Old 01-09-2012, 12:44 PM   #4
johnsfine
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Quote:
Originally Posted by jorran View Post
Well I actually have ~8TB of files right now. Most of them are all pretty small files.
That is unusual enough it calls for some explanation. Also, how does it relate to the 1TB you asked about in the first post?

Quote:
I am trying to put together a basic structure but for size.. if that makes sense...
Sorry, at least to me, that doesn't make any sense.

A generic answer to partition size questions for common situations is still speculative to the point of nearly meaningless.

A generic answer for an unexplained uncommon situation is ridiculous.

Last edited by johnsfine; 01-09-2012 at 12:48 PM.
 
Old 01-09-2012, 12:59 PM   #5
jorran
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It is a content management system where thousands of people add documents, view documents and sometimes delete documents - thats why there are so many files in our system. Running RHEL 5.5 for the most part. 5.2 - 5.4 on other clusters.

I figured /(root) should be fairly small, just big enough to run. I know /home would have to be most likely the largest partition.

They are also talking about wanting to do /app and put all applications/programs in there but I dont see the point... but i asked that question on a different post.
 
Old 01-09-2012, 01:24 PM   #6
taylorkh
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My main basis for partition sizing is related to being able to manage and BACKUP my data and system. I wrote a monograph on this thread http://www.linuxquestions.org/questi...images-921439/ which details some of my philosophy. Please have a look and feel free to ask any questions in the current thread.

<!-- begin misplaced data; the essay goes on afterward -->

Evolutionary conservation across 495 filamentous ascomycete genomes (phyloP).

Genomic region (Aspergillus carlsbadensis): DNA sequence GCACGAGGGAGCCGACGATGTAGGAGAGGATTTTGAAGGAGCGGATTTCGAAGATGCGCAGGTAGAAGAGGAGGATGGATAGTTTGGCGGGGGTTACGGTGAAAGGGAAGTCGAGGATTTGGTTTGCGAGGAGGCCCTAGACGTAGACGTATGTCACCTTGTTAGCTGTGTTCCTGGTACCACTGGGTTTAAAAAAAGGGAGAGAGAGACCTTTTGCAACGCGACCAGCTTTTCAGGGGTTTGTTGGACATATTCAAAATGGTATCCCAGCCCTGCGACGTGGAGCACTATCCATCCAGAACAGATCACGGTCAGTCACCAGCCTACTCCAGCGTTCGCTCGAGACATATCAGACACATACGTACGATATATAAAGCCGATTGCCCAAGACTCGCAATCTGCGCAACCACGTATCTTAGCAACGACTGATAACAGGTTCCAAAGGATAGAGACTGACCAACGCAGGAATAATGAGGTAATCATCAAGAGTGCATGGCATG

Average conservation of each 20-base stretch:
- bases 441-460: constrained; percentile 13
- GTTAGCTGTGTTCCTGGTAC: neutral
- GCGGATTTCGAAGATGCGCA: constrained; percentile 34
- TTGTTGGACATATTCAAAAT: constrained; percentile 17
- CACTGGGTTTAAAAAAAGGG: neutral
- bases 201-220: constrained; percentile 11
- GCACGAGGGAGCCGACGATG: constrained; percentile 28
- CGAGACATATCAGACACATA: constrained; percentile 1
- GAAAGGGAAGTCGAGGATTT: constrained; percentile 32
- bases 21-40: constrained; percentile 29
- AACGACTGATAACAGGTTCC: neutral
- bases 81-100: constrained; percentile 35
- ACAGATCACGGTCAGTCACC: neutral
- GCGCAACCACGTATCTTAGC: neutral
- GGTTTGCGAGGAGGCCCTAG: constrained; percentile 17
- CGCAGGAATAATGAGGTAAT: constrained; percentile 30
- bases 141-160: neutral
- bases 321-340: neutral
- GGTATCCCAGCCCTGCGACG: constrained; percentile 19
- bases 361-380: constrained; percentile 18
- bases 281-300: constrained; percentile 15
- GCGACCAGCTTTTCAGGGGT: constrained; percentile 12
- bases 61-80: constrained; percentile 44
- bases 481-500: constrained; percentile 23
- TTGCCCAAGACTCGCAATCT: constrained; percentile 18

Ken
 
Old 01-09-2012, 02:14 PM   #7
jorran
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Quote:
Originally Posted by taylorkh View Post
My main basis for partition sizing is related to being able to manage and BACKUP my data and system. I wrote a monograph on this thread http://www.linuxquestions.org/questi...images-921439/ which details some of my philosophy. Please have a look and feel free to ask any questions in the current thread.

Ken
Ken, can I email you?
 
Old 01-09-2012, 03:24 PM   #8
johnsfine
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Quote:
Originally Posted by jorran View Post
I figured /(root) should be fairly small, just big enough to run. I know /home would have to be most likely the largest partition.
I saw your other thread on this topic after I wrote my earlier replies in this thread.

As far as I understand your posts in the other thread, almost all the storage is in /data which obviously ought to be partitioned separately from root.

I don't see anything in that thread nor this one that supports your current idea that /home should be either large or partitioned separately from root. But I also don't know enough about the real use of your system to say /home shouldn't be large or seperate.
 
Old 01-09-2012, 03:43 PM   #9
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Quote:
Originally Posted by johnsfine View Post
But I also don't know enough about the real use of your system to say /home shouldn't be large or seperate.